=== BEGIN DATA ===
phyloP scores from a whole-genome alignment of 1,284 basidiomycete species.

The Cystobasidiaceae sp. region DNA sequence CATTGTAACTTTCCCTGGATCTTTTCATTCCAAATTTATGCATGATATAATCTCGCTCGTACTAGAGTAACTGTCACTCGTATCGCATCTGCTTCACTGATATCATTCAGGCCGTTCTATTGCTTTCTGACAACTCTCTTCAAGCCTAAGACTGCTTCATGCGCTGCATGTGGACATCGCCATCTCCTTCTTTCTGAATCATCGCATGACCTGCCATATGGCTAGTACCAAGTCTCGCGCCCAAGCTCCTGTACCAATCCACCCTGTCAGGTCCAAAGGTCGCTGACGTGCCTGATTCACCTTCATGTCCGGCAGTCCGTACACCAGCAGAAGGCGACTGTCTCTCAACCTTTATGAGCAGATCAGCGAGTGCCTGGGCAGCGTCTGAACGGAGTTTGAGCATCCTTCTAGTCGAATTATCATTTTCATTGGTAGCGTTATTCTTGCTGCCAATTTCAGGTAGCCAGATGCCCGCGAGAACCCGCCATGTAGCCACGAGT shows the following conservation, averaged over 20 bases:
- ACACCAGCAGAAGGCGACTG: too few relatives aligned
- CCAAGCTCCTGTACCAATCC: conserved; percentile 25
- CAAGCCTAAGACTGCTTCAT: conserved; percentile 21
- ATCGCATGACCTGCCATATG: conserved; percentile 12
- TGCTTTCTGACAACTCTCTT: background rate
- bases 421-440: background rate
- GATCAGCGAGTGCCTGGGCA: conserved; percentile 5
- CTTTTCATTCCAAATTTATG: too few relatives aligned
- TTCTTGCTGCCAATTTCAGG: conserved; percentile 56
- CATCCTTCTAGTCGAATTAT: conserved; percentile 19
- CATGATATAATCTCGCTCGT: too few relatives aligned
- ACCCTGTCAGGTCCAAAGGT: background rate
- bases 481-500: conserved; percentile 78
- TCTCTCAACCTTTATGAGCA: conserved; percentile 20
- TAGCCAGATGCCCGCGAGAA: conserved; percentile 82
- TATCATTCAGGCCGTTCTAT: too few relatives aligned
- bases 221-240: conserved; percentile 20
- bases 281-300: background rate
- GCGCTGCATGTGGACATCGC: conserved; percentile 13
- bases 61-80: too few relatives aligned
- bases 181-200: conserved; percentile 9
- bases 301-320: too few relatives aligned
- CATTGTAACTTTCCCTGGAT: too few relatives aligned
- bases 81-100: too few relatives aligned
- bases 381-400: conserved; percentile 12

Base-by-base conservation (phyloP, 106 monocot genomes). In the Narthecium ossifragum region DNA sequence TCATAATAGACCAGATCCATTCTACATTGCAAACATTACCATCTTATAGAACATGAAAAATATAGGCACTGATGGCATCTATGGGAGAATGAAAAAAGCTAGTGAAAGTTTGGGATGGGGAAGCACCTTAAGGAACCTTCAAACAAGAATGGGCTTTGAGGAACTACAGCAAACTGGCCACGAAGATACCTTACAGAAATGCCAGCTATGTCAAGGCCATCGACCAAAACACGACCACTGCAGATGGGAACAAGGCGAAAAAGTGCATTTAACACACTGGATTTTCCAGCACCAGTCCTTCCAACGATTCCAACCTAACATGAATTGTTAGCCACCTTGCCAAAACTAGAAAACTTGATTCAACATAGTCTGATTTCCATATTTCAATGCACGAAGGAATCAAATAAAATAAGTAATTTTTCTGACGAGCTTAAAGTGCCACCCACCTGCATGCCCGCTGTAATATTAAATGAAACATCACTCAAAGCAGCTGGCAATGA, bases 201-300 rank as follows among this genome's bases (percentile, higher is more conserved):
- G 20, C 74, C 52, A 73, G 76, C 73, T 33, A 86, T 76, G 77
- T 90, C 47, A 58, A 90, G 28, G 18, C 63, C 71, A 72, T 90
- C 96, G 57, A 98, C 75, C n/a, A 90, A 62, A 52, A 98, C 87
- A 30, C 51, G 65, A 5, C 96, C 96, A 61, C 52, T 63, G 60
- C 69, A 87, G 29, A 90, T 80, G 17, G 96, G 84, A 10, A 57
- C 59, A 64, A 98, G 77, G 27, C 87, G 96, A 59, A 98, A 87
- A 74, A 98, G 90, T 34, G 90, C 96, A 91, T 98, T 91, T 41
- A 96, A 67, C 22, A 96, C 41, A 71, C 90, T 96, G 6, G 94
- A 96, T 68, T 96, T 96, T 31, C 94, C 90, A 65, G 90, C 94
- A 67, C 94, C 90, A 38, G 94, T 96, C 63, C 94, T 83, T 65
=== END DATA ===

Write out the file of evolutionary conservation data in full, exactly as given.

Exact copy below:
phyloP scores from a whole-genome alignment of 1,284 basidiomycete species.

The Cystobasidiaceae sp. region DNA sequence CATTGTAACTTTCCCTGGATCTTTTCATTCCAAATTTATGCATGATATAATCTCGCTCGTACTAGAGTAACTGTCACTCGTATCGCATCTGCTTCACTGATATCATTCAGGCCGTTCTATTGCTTTCTGACAACTCTCTTCAAGCCTAAGACTGCTTCATGCGCTGCATGTGGACATCGCCATCTCCTTCTTTCTGAATCATCGCATGACCTGCCATATGGCTAGTACCAAGTCTCGCGCCCAAGCTCCTGTACCAATCCACCCTGTCAGGTCCAAAGGTCGCTGACGTGCCTGATTCACCTTCATGTCCGGCAGTCCGTACACCAGCAGAAGGCGACTGTCTCTCAACCTTTATGAGCAGATCAGCGAGTGCCTGGGCAGCGTCTGAACGGAGTTTGAGCATCCTTCTAGTCGAATTATCATTTTCATTGGTAGCGTTATTCTTGCTGCCAATTTCAGGTAGCCAGATGCCCGCGAGAACCCGCCATGTAGCCACGAGT shows the following conservation, averaged over 20 bases:
- ACACCAGCAGAAGGCGACTG: too few relatives aligned
- CCAAGCTCCTGTACCAATCC: conserved; percentile 25
- CAAGCCTAAGACTGCTTCAT: conserved; percentile 21
- ATCGCATGACCTGCCATATG: conserved; percentile 12
- TGCTTTCTGACAACTCTCTT: background rate
- bases 421-440: background rate
- GATCAGCGAGTGCCTGGGCA: conserved; percentile 5
- CTTTTCATTCCAAATTTATG: too few relatives aligned
- TTCTTGCTGCCAATTTCAGG: conserved; percentile 56
- CATCCTTCTAGTCGAATTAT: conserved; percentile 19
- CATGATATAATCTCGCTCGT: too few relatives aligned
- ACCCTGTCAGGTCCAAAGGT: background rate
- bases 481-500: conserved; percentile 78
- TCTCTCAACCTTTATGAGCA: conserved; percentile 20
- TAGCCAGATGCCCGCGAGAA: conserved; percentile 82
- TATCATTCAGGCCGTTCTAT: too few relatives aligned
- bases 221-240: conserved; percentile 20
- bases 281-300: background rate
- GCGCTGCATGTGGACATCGC: conserved; percentile 13
- bases 61-80: too few relatives aligned
- bases 181-200: conserved; percentile 9
- bases 301-320: too few relatives aligned
- CATTGTAACTTTCCCTGGAT: too few relatives aligned
- bases 81-100: too few relatives aligned
- bases 381-400: conserved; percentile 12

Base-by-base conservation (phyloP, 106 monocot genomes). In the Narthecium ossifragum region DNA sequence TCATAATAGACCAGATCCATTCTACATTGCAAACATTACCATCTTATAGAACATGAAAAATATAGGCACTGATGGCATCTATGGGAGAATGAAAAAAGCTAGTGAAAGTTTGGGATGGGGAAGCACCTTAAGGAACCTTCAAACAAGAATGGGCTTTGAGGAACTACAGCAAACTGGCCACGAAGATACCTTACAGAAATGCCAGCTATGTCAAGGCCATCGACCAAAACACGACCACTGCAGATGGGAACAAGGCGAAAAAGTGCATTTAACACACTGGATTTTCCAGCACCAGTCCTTCCAACGATTCCAACCTAACATGAATTGTTAGCCACCTTGCCAAAACTAGAAAACTTGATTCAACATAGTCTGATTTCCATATTTCAATGCACGAAGGAATCAAATAAAATAAGTAATTTTTCTGACGAGCTTAAAGTGCCACCCACCTGCATGCCCGCTGTAATATTAAATGAAACATCACTCAAAGCAGCTGGCAATGA, bases 201-300 rank as follows among this genome's bases (percentile, higher is more conserved):
- G 20, C 74, C 52, A 73, G 76, C 73, T 33, A 86, T 76, G 77
- T 90, C 47, A 58, A 90, G 28, G 18, C 63, C 71, A 72, T 90
- C 96, G 57, A 98, C 75, C n/a, A 90, A 62, A 52, A 98, C 87
- A 30, C 51, G 65, A 5, C 96, C 96, A 61, C 52, T 63, G 60
- C 69, A 87, G 29, A 90, T 80, G 17, G 96, G 84, A 10, A 57
- C 59, A 64, A 98, G 77, G 27, C 87, G 96, A 59, A 98, A 87
- A 74, A 98, G 90, T 34, G 90, C 96, A 91, T 98, T 91, T 41
- A 96, A 67, C 22, A 96, C 41, A 71, C 90, T 96, G 6, G 94
- A 96, T 68, T 96, T 96, T 31, C 94, C 90, A 65, G 90, C 94
- A 67, C 94, C 90, A 38, G 94, T 96, C 63, C 94, T 83, T 65